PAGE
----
28 October this year was the 100th anniversary of the 1st anti-conscription referendum during WW1. One of the activities organised by the Brunswick-Coburg Anti-Conscription Commemoration Committee was a workshop to create a new song about peace, then two weeks later attend a workshop to learn it.
The song is inspired by the campaign in Brunswick and Coburg which voted down conscription during WW1; and the gaoling of leaders like Adela Pankhurst. This is in commemoration of when prominent suffragette Adela Pankhurst was jailed in Pentridge Prison for her anti-war and anti-conscription activities and a women’s choir sang outside the prison while Adela was stuck in her prison cell.
Most people who catch trains at the Anstey Station would have no idea who the station was named after because there’s no plaque. The station is named after Frank Anstey. Frank was a key figure in the anti-conscription and anti-war campaign during WW1. Frank was both a member of the ALP and the Victorian Socialist Party and he was a member of parliament at the time. Frank played a key role in persuading the senate to block conscription, forcing Billie Hughes to hold a referendum. Frank was an interesting character and his political principle was extremely important. Australia was the only country to hold any sort of vote on the war. There’s lots more to know about Frank Anstey so come along to this event being hosed by the Brunswick-Coburg Anti-Conscription Commemoration Committee if you are free on the 22nd of August at St Ambrose Hall.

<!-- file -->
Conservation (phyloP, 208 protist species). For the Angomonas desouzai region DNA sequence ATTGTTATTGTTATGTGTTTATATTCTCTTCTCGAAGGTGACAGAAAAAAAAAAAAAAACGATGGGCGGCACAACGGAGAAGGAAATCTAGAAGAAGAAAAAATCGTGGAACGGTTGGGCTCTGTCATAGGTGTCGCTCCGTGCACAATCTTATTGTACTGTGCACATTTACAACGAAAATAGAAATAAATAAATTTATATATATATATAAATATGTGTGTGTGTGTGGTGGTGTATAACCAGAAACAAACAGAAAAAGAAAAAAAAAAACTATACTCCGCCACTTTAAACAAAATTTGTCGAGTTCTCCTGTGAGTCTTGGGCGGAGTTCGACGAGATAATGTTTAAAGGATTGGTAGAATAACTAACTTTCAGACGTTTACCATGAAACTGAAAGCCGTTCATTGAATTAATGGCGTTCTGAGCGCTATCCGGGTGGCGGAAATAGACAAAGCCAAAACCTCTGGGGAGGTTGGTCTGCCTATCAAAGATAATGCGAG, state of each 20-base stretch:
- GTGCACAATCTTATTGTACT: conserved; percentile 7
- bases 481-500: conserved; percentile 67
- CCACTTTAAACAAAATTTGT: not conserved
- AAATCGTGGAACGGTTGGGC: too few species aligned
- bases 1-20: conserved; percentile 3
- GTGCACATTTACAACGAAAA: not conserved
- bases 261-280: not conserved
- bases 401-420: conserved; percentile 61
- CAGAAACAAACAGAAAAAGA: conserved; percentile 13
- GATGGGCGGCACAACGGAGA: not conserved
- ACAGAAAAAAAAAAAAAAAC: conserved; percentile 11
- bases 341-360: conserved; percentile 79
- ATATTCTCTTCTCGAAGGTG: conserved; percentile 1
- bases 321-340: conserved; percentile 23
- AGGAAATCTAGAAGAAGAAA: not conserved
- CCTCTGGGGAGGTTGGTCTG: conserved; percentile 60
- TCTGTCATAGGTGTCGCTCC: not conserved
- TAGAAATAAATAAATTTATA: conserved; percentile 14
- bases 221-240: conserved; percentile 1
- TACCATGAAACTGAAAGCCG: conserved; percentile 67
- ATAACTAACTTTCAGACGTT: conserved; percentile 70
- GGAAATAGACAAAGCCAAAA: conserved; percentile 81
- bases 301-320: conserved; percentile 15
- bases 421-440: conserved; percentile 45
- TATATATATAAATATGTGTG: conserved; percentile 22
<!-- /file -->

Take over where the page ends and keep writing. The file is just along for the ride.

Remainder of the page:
[By Sue Bolton] The 9 December 2015 council meeting was lively with quite a few petitions and questions from residents. Residents presented petitions calling on council to build more public toilets in Coburg and a public toilet outside the Fawkner Library, calling for a heritage house in The Avenue Coburg to be preserved, calling for the Merlynston Linear Park to be funded and calling for council to make Moreland plastic-bag-free Moreland. Continue reading